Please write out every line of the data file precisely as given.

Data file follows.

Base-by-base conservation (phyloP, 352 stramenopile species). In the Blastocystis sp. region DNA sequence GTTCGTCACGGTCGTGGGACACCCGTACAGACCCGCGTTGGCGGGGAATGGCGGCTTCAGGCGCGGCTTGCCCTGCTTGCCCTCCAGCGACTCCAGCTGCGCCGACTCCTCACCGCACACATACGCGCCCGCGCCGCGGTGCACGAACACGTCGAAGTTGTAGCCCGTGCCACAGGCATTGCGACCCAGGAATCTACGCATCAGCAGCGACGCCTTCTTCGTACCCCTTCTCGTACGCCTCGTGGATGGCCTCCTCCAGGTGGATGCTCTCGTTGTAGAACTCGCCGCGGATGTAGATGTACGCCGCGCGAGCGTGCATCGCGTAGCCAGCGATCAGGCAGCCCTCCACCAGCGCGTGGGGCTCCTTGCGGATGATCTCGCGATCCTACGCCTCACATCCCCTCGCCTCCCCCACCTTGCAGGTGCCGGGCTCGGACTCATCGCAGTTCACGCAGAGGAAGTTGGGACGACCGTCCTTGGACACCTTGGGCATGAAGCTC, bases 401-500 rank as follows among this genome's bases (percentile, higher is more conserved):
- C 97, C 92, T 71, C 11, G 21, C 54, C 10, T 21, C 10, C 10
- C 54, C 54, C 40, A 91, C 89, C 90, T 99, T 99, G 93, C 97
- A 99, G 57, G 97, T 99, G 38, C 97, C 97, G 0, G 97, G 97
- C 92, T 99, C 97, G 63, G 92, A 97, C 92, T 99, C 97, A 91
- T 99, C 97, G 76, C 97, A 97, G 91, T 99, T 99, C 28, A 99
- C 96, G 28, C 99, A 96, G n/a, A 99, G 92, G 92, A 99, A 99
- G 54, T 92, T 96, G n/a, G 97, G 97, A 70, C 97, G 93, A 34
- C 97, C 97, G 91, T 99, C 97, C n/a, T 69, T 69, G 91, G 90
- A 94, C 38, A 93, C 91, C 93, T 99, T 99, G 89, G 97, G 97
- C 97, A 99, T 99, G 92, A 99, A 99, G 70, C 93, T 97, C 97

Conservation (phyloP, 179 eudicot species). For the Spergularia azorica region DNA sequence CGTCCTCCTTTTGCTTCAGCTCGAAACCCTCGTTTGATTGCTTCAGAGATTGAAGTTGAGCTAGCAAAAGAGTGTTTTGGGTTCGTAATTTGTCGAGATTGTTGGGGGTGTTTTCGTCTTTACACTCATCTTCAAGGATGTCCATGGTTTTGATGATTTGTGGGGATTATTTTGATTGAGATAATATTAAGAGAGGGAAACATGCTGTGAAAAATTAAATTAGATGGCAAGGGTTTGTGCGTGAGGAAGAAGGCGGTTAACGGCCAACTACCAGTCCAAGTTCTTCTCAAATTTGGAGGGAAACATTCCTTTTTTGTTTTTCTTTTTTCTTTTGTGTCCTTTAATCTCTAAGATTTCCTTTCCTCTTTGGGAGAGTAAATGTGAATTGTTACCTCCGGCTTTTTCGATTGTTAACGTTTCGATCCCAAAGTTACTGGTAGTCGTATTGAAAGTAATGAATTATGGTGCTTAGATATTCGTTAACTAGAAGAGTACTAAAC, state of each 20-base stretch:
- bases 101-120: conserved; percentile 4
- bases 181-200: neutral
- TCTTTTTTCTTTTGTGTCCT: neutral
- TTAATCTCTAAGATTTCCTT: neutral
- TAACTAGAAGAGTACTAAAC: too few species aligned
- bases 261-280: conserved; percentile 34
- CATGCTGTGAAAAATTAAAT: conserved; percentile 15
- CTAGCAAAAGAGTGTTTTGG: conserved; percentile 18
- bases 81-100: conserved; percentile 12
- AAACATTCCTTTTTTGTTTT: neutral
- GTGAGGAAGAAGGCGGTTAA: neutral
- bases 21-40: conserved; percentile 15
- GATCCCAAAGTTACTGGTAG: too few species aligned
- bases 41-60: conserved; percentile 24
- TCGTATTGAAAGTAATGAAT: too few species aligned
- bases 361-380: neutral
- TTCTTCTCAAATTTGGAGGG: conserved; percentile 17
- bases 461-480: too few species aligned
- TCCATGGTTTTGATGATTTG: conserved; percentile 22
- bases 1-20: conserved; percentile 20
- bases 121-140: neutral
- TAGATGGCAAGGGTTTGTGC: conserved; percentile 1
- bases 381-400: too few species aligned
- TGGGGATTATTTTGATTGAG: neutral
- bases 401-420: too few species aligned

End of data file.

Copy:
Base-by-base conservation (phyloP, 352 stramenopile species). In the Blastocystis sp. region DNA sequence GTTCGTCACGGTCGTGGGACACCCGTACAGACCCGCGTTGGCGGGGAATGGCGGCTTCAGGCGCGGCTTGCCCTGCTTGCCCTCCAGCGACTCCAGCTGCGCCGACTCCTCACCGCACACATACGCGCCCGCGCCGCGGTGCACGAACACGTCGAAGTTGTAGCCCGTGCCACAGGCATTGCGACCCAGGAATCTACGCATCAGCAGCGACGCCTTCTTCGTACCCCTTCTCGTACGCCTCGTGGATGGCCTCCTCCAGGTGGATGCTCTCGTTGTAGAACTCGCCGCGGATGTAGATGTACGCCGCGCGAGCGTGCATCGCGTAGCCAGCGATCAGGCAGCCCTCCACCAGCGCGTGGGGCTCCTTGCGGATGATCTCGCGATCCTACGCCTCACATCCCCTCGCCTCCCCCACCTTGCAGGTGCCGGGCTCGGACTCATCGCAGTTCACGCAGAGGAAGTTGGGACGACCGTCCTTGGACACCTTGGGCATGAAGCTC, bases 401-500 rank as follows among this genome's bases (percentile, higher is more conserved):
- C 97, C 92, T 71, C 11, G 21, C 54, C 10, T 21, C 10, C 10
- C 54, C 54, C 40, A 91, C 89, C 90, T 99, T 99, G 93, C 97
- A 99, G 57, G 97, T 99, G 38, C 97, C 97, G 0, G 97, G 97
- C 92, T 99, C 97, G 63, G 92, A 97, C 92, T 99, C 97, A 91
- T 99, C 97, G 76, C 97, A 97, G 91, T 99, T 99, C 28, A 99
- C 96, G 28, C 99, A 96, G n/a, A 99, G 92, G 92, A 99, A 99
- G 54, T 92, T 96, G n/a, G 97, G 97, A 70, C 97, G 93, A 34
- C 97, C 97, G 91, T 99, C 97, C n/a, T 69, T 69, G 91, G 90
- A 94, C 38, A 93, C 91, C 93, T 99, T 99, G 89, G 97, G 97
- C 97, A 99, T 99, G 92, A 99, A 99, G 70, C 93, T 97, C 97

Conservation (phyloP, 179 eudicot species). For the Spergularia azorica region DNA sequence CGTCCTCCTTTTGCTTCAGCTCGAAACCCTCGTTTGATTGCTTCAGAGATTGAAGTTGAGCTAGCAAAAGAGTGTTTTGGGTTCGTAATTTGTCGAGATTGTTGGGGGTGTTTTCGTCTTTACACTCATCTTCAAGGATGTCCATGGTTTTGATGATTTGTGGGGATTATTTTGATTGAGATAATATTAAGAGAGGGAAACATGCTGTGAAAAATTAAATTAGATGGCAAGGGTTTGTGCGTGAGGAAGAAGGCGGTTAACGGCCAACTACCAGTCCAAGTTCTTCTCAAATTTGGAGGGAAACATTCCTTTTTTGTTTTTCTTTTTTCTTTTGTGTCCTTTAATCTCTAAGATTTCCTTTCCTCTTTGGGAGAGTAAATGTGAATTGTTACCTCCGGCTTTTTCGATTGTTAACGTTTCGATCCCAAAGTTACTGGTAGTCGTATTGAAAGTAATGAATTATGGTGCTTAGATATTCGTTAACTAGAAGAGTACTAAAC, state of each 20-base stretch:
- bases 101-120: conserved; percentile 4
- bases 181-200: neutral
- TCTTTTTTCTTTTGTGTCCT: neutral
- TTAATCTCTAAGATTTCCTT: neutral
- TAACTAGAAGAGTACTAAAC: too few species aligned
- bases 261-280: conserved; percentile 34
- CATGCTGTGAAAAATTAAAT: conserved; percentile 15
- CTAGCAAAAGAGTGTTTTGG: conserved; percentile 18
- bases 81-100: conserved; percentile 12
- AAACATTCCTTTTTTGTTTT: neutral
- GTGAGGAAGAAGGCGGTTAA: neutral
- bases 21-40: conserved; percentile 15
- GATCCCAAAGTTACTGGTAG: too few species aligned
- bases 41-60: conserved; percentile 24
- TCGTATTGAAAGTAATGAAT: too few species aligned
- bases 361-380: neutral
- TTCTTCTCAAATTTGGAGGG: conserved; percentile 17
- bases 461-480: too few species aligned
- TCCATGGTTTTGATGATTTG: conserved; percentile 22
- bases 1-20: conserved; percentile 20
- bases 121-140: neutral
- TAGATGGCAAGGGTTTGTGC: conserved; percentile 1
- bases 381-400: too few species aligned
- TGGGGATTATTTTGATTGAG: neutral
- bases 401-420: too few species aligned